Wednesday, August 22, 2012

Eye See You Again

Here's another close-up look at animal eyes.  Can you guess whose eyes these are?:
This eye belongs to something with strong claws, or pincers:
And this eye also belongs to a crustacean--sort of a cousin to the animal in the picture above:
This next one is one of my favorites--I love the deep red color:
This next eye belongs to a very large bird in our Outdoor Aviary:
Oh my, what big eyes you have!...
Have them all figured out?  The first one belongs to a lovely windowpane flounder we have in our holding tanks "behind the scenes" so it's not on display--but I thought you'd enjoy its odd-looking eyes.  Many thanks to aquarist Jenny Curtis for helping me identify this beautiful little fish!
The second photo belongs to a blue crab:
And it's crustacean cousin is a crayfish or "crawfish" if you prefer.  We had these on exhibit in our Virginia's Underground Discovery Center only for a short time--we change some smaller exhibits regularly.  (This photo was taken earlier this summer--the new exhibit features something totally different--I'll put it in a future blog!)
Did you guess the red eyes belong to a black-crowned night heron?
It lives in our Outdoor Aviary along with the great blue heron--with its bright yellow eyes:
Last, the brilliant jewel-like eyes belong to a dragonfly.  With its "wrap-around" eyes, it can see pretty much all around itself:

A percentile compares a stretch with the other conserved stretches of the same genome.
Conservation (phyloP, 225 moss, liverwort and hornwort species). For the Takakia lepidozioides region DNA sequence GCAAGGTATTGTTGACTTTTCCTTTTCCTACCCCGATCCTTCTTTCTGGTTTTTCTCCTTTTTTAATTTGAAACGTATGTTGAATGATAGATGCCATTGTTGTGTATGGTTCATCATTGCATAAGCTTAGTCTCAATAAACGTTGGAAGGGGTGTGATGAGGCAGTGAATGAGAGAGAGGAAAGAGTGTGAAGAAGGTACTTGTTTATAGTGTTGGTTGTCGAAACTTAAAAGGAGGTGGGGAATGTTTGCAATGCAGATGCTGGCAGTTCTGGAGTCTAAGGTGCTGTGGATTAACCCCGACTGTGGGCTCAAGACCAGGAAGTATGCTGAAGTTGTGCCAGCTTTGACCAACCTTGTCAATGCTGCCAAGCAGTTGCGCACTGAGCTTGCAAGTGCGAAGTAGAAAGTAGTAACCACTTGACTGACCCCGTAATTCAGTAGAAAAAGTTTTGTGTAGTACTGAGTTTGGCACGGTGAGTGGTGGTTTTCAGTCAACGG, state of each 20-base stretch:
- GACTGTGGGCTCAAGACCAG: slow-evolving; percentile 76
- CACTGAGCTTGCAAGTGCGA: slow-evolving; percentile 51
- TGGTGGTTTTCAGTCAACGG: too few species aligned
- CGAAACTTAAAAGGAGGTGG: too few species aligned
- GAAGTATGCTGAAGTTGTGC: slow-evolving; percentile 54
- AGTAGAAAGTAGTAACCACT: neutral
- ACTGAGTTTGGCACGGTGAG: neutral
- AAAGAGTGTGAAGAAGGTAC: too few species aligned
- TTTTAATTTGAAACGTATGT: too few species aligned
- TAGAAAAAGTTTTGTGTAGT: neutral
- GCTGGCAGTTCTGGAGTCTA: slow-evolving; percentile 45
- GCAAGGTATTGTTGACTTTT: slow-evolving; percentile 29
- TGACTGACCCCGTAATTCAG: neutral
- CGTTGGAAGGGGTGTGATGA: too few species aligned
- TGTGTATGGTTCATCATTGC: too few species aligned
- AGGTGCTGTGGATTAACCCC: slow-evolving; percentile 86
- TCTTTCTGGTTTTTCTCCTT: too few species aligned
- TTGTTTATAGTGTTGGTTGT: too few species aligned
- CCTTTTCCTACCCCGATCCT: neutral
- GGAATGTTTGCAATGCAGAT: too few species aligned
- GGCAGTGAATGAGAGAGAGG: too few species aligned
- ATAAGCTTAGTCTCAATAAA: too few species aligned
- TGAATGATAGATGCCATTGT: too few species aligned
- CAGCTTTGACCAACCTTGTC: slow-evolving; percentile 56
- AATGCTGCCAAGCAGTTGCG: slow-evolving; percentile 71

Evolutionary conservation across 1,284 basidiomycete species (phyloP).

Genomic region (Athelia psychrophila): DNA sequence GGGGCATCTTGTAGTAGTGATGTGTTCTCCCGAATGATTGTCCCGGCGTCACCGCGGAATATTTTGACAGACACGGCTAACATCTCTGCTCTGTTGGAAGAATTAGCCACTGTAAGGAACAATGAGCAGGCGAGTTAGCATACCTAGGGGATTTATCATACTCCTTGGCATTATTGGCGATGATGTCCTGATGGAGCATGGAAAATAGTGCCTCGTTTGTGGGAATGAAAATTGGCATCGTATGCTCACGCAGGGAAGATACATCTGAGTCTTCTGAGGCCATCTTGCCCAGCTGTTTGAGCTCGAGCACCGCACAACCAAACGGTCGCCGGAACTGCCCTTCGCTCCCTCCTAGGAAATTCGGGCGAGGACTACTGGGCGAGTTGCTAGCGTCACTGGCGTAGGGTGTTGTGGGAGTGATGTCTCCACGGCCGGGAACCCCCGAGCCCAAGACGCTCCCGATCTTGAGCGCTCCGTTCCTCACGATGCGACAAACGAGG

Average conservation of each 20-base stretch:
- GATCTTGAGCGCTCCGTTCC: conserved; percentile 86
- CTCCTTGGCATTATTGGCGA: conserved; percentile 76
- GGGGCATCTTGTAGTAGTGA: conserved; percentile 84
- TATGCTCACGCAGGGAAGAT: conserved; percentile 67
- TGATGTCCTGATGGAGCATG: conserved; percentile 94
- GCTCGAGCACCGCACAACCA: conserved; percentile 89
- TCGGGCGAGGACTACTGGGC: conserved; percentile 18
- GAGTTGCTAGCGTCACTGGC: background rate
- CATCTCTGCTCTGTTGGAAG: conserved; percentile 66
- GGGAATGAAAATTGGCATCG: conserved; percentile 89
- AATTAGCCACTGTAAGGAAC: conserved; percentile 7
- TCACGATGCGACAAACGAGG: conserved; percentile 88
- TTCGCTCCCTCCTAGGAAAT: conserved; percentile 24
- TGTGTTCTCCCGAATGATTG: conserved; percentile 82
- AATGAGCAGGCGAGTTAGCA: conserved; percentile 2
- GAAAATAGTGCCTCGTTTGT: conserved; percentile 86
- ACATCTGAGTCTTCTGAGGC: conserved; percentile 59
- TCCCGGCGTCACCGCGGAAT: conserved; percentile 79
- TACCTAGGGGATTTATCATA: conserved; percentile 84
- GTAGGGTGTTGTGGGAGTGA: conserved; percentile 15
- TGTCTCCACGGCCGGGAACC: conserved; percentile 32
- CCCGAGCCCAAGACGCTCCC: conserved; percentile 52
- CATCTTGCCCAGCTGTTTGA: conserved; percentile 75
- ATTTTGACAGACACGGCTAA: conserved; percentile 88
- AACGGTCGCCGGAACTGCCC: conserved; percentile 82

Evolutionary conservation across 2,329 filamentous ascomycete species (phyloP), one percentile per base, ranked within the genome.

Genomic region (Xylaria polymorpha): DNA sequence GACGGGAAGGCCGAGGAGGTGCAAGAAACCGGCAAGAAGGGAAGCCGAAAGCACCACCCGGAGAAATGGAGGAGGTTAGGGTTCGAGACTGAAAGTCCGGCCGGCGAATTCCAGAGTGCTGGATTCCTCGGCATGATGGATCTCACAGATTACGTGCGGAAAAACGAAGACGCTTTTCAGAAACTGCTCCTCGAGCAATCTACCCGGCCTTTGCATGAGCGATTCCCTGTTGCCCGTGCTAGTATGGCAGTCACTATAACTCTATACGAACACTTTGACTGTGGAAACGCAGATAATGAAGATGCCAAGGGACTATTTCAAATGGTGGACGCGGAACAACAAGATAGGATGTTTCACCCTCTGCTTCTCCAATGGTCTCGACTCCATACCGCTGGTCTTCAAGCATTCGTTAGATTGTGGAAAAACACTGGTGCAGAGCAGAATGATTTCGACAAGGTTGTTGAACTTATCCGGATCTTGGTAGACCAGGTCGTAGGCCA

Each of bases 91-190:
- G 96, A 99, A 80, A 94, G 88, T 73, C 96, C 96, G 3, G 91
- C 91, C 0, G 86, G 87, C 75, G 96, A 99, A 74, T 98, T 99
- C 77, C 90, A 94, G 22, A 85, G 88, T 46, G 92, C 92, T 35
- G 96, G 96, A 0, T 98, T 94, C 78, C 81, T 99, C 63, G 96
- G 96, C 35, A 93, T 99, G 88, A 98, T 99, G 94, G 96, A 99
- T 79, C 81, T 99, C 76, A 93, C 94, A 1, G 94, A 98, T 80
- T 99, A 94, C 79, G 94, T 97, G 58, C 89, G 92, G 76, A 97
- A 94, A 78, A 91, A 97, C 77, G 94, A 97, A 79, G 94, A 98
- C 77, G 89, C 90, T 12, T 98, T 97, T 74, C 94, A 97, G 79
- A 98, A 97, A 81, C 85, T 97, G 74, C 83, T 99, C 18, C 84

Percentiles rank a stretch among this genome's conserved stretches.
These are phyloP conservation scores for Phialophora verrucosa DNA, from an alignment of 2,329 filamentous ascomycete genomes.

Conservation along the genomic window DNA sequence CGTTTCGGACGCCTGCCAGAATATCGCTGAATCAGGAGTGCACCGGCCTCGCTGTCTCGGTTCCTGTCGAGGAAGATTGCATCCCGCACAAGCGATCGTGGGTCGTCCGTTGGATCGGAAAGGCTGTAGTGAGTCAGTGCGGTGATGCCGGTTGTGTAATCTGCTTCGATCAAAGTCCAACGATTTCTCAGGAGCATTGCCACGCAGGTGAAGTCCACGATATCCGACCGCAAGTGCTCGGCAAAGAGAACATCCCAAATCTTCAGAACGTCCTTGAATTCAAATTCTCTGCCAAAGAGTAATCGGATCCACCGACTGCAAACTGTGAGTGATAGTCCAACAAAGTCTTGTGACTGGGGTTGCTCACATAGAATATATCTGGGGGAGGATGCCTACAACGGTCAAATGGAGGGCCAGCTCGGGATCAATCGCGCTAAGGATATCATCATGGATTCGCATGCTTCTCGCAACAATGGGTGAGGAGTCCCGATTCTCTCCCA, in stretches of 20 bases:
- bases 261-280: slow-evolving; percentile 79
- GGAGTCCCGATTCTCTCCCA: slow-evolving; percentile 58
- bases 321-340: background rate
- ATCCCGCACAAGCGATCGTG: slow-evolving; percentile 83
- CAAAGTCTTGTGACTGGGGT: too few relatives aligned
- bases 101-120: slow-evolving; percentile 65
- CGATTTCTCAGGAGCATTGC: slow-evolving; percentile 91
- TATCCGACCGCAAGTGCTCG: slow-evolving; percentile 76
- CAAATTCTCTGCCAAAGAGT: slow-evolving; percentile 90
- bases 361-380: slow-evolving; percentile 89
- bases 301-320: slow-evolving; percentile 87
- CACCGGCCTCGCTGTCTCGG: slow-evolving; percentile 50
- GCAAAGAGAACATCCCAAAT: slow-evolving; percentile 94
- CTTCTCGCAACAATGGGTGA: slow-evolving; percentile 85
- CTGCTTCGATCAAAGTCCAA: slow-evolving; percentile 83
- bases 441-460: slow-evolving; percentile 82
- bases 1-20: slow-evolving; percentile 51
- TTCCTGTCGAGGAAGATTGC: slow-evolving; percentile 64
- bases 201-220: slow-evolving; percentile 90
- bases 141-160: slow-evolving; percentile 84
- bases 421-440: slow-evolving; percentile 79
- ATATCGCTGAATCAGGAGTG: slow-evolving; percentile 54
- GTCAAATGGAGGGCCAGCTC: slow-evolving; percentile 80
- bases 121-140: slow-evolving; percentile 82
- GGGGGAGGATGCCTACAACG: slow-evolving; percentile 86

Hope you enjoyed "off the beaten path"....more in two weeks.

Wednesday, August 8, 2012

More "Whose Tail?"

For all of my "guess who" readers, here's another installment of "Whose Tail?"  The first photo is of a scaly animal--it's pretty easy to guess:
This next photo is of a mammal's tail--really!--even though it looks a bit scaly, it's not a reptile's tail:
This furry tail belongs to another mammal--he's a canid (a member of the "dog" family):
You might find this next tail in the water....there's definitely something fishy about it:
The last tail looks like a fluffy ball of cotton (that's a clue!):
Have you figured them all out?  The first tail is from an alligator.  This photo was taken from the upper level of our Cypress Swamp exhibit.  When an alligator swims it uses its tail to propel itself through the water.  Even though it uses its feet to help it swim, the tail is really the main "motor!":
The odd-looking scaly tail is from the only marsupial we have in the United States--the opossum.  This photo is of a juvenile opossum, caught in the act of yawning.  Opossums tend to hiss and gape (show their teeth) when confronted by a predator, or even "play dead," but in this case it was just a yawn.  No, opossums don't sleep hanging upside down by their tails--they use their tail to help them climb or carrying things like leaves used as nesting material:
The long fluffy tail belongs to a gray fox.  Gray foxes are native to the United States whereas red foxes were brought to America from Europe.  Believe or not, gray foxes can climb trees, so all the large trees in our gray fox exhibit on the Outdoor Trail have a sheet of hard plastic wrapped around the tree trunk--fox proofing!:
Did you guess "seahorse" for the next tail?  Seahorses are fish (yes, really!) and use their tails to hold onto things and help propel them in the water.  A cool thing about seahorses--males have a pouch.  What for?  Females lay eggs, but males keep the eggs safe in their front pouch until the little ones are ready to hatch:
The last tail belongs to an eastern cottontail rabbit.  We had several wild rabbits on the Museum grounds earlier this spring:
I hope you enjoyed these photos!  More "off the beaten path" in two weeks.